President Joe Biden spoke with CNN’s last man standing, Jake Tapper, for a series of softball questions on Tuesday evening, October 11. In what appears to be the cable network’s final attempt to be taken seriously as a news organization, the lines of inquiry touched briefly on many of the hot-button issues of the day. However, brief flirtations that are barely skin deep do not a candid interview make.
The Hunter Biden Investigation
With leaked news that criminal charges could be coming down the pipeline for Joe Biden’s wayward son, Hunter, Tapper was obliged to delve into the president’s feelings on the matter. The elder Biden insisted that Hunter has been “on the straight and narrow” for years and highlighted that many of the legal issues had been addressed in the first son’s own memoir. However, 50 years in the DC Swamp has gifted Biden with the ability to duck a question and make it seem like an answer.
The possible gun charges against the commander-in-chief’s son involve Hunter falsely declaring that he was not a drug user on ATF Form 4473. When asked about the matter, the president replied:
“He came along and said – by the way, this thing about a gun, I didn’t know anything about it … But turns out that when he made [an] application to purchase a gun, what happened was he say – I guess you get asked, I don’t guess, you get asked a question, are you on drugs or do you use drugs? He said no. And he wrote about saying no in his book.”
Joe Biden and the Revisionist Recession
Despite a Democrat platform of climate change and racial justice being front and center in just about every midterm race across the country, voters have made their priorities clear in poll after poll: It’s the economy, stupid. With inflation remaining stubbornly high and gas prices braced for yet another hike, the president pooh-poohed suggestions that a recession was on the table … almost.
While many economists believe America is presently in a recession – and that only a revisionist manipulation of language is stopping the wider world from acknowledging such a condition – the administration has clung desperately to sticky job numbers as its key rebuttal.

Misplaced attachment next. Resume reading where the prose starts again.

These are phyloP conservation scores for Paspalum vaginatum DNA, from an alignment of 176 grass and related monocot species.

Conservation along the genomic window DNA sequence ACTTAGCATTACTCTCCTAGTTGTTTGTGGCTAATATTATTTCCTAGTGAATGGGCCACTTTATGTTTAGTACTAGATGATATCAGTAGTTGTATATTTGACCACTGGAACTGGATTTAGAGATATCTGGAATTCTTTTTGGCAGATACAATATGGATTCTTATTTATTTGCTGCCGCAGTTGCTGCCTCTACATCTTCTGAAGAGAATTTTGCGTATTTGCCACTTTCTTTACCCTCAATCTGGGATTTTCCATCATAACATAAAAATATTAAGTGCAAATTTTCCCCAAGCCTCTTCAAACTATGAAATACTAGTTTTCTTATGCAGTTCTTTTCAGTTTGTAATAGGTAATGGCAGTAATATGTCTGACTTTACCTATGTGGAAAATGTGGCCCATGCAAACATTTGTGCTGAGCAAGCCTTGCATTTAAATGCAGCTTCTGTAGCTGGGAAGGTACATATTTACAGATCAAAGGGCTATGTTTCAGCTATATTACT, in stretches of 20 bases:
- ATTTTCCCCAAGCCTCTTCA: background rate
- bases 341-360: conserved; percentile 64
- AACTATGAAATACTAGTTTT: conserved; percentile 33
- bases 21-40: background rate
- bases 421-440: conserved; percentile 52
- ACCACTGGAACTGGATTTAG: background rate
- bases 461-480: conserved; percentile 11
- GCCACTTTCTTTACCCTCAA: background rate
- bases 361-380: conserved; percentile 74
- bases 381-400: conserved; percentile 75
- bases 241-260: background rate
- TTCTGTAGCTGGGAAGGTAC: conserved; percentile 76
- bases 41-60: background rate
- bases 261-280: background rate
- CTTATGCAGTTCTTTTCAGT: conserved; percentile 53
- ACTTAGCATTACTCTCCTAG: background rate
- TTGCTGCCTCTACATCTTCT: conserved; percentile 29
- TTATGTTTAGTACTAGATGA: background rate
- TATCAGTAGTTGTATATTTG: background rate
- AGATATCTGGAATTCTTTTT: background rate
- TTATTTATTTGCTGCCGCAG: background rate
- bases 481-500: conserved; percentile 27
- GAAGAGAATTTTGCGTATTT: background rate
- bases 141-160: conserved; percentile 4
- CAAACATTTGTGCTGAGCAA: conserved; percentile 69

“I don’t think there will be a recession. If it is, it will be a very slight recession. That is, we’ll move down slightly,” Biden explained. “It is possible. Look, it’s possible. I don’t anticipate it.” For financial analysts, banks, and investors, this was perhaps a case of the president doth protest too much. The International Monetary Fund on Tuesday issued yet another stark prognostication, saying, “The worst is yet to come, and for many people, 2023 will feel like a recession.”
Hot on the heels of Biden’s declaration that “Armageddon” could be imminent and that America is as close to nuclear war as it was back during the Cuban Missile Crisis, Tapper queried just how likely Russian President Vladimir Putin is to launch this kind of attack. “I don’t think [Putin] will [use nuclear weapons], but I think it’s irresponsible for him to talk about it,” Biden said while failing to acknowledge that he had made a similar political faux pas. He continued:
“The idea that a world leader of one of the largest nuclear powers in the world says he may use a tactical nuclear weapon in Ukraine, the whole point I was making was it could lead to just a horrible outcome, and not because anybody intends to turn it into a world war or anything, but you just – once you use a nuclear weapon, the mistakes that could be made, the miscalculations, who knows what would happen.”
Taking on Trump
Will he, or won’t he? Only the man himself and his hairstylist really know. Tapper questioned whether Biden plans on running for the Oval Office again in 2024 despite the fact that he turns 80 next month. In an answer that provided either nothing or everything – depending on how the White House wants to spin it – the president replied, “I’m going to be in the process of deciding.”
And then the line of questioning turned to whether Biden could beat Donald Trump in a general election. Tapper asked, “Is one of the calculations that you think you’re the only one who can beat Donald Trump?” Biden replied, “I believe I can beat Donald Trump again.”
Telling a Story
Perhaps the best possible conclusion for the interview was Tapper asking the president what “story” his party has to tell voters across America. Rather than take the traditional route of explaining what Democrats can offer the public, Biden immediately pivoted to a series of strawmen denunciations regarding what the GOP would do to the nation if the Senate were to swing its way.
It seems that, once again, the strategy is to not be Donald Trump. And while that certainly worked in 2020 when the party as headed by Joe Biden was an unknown quantity, after two years in power, it may not be quite the selling point the president believes.
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